I got a little excited last week when I came across an article on CBC’s website reporting Mike McDonald’s results at PokerStars Caribbean Adventure (PCA). The reason for my excitement being the lack of attention poker is usually given by mainstream media.
It’s likely that I overreacted in my glee to this tiny piece of coverage. The article consists of four short, single-sentence paragraphs that reads more like a bullet-point list of his prize in the Main Event, how he qualified, how many entrants there were, and a mention of the two other Canadians at the final table. And it’s not as if this was headlining the front page of CBC’s news site. It was hidden in a cobwebby corner of local-driven pieces for the Kitchener-Waterloo region, where McDonald is from.
However, this is CBC! - the nation’s media source - the corporation known for serious topics and intellectual debates. And, without discounting McDonald’s great results at PCA, it was “just” a second-place finish in one of many such tournaments to take place throughout the year that happened nowhere near Canada. It seems greatly out of character for CBC to give this story any attention. It normally wouldn’t even budge the needle of their news seismograph. That’s why you have PokerNews Canada!
I have never understood the lack of coverage of major poker events by mainstream media. This first became obvious to me last year when the World Series of Poker Circuit was here in Vancouver. These events attract some great poker players to town, not to mention the pool of local talent, and the event is one of the biggest in poker in Canada. The WSOP Circuit stop is certainly the biggest poker series Vancouver sees in the year, yet not whisper of it was heard in the mainstream media.
If there was a national championship for ping-pong in town, there would be coverage (is that insensitive? Is it table tennis?). Is there a fear of appearing to endorse the game? Is it because poker is “gambling?” Why, then, in the same week as WSOP Circuit in Vancouver, did CBC feel it necessary to inform me that a BC resident had purchased a winning lottery ticket? Is that more newsworthy and less like gambling than a room full of talented and astute poker players?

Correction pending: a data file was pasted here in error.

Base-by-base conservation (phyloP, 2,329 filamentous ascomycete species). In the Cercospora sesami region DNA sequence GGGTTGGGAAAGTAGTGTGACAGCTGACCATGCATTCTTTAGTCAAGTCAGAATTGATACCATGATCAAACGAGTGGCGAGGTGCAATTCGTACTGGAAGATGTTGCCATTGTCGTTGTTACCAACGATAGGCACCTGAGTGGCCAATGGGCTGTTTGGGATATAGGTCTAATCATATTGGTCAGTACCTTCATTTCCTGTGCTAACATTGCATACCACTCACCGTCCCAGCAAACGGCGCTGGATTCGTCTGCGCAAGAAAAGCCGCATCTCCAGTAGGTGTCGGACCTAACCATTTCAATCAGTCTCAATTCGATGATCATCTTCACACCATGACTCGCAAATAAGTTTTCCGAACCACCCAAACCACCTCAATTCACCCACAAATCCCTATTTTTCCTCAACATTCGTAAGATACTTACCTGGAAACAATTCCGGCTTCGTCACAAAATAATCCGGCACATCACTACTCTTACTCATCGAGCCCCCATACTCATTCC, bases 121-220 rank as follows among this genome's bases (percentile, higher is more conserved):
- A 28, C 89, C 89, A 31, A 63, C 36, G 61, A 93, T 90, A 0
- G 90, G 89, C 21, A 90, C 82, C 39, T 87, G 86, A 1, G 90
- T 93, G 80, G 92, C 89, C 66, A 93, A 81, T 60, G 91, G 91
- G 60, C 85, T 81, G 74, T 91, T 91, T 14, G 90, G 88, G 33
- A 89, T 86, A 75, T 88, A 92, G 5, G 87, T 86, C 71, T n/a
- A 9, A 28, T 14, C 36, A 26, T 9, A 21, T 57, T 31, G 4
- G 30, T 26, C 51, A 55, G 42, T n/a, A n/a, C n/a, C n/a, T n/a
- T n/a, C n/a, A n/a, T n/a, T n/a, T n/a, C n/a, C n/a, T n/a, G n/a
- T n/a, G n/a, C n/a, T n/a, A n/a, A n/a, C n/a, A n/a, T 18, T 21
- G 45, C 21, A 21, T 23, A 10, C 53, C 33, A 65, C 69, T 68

Late last year, PokerNews’ own Chad Holloway announced that he’d been picked up to write a weekly nationally-syndicated poker article. A week ago, Holloway’s first column was printed and his writing will appear in 60-90 papers across the United States every week, including publications like the L.A. Times. Is there no demand for such widespread and mainstream poker discussion in Canada?
It appears not. Up until late last year, Canadians could tune in to The Poker Show with Chris Tessaro once a week on Sportsnet’s The Fan 590 in Toronto. I appeared on one of their last episodes to defend (unsuccessfully?) my views comparing hockey to poker. The show has since been cancelled.
On one hand, the lack of mainstream interest just makes PokerNews Canada even more invaluable to Canadian poker players. On the other hand, I would love to see more acceptance and awareness of poker among the general public through increased mainstream media coverage. Let’s stop denying that Canadians love poker! We are home to some of the greatest poker players in the world, and we enjoy an enviable online poker climate, with even a provincial-government-sanctioned poker site for the residents of BC, Manitoba, Quebec, and soon, Ontario, if rumours are to be believed.
I applaud CBC for this miniscule and skeletal article on McDonald’s success at PCA. Let’s hope this is just one small step toward a more poker-friendly media this year.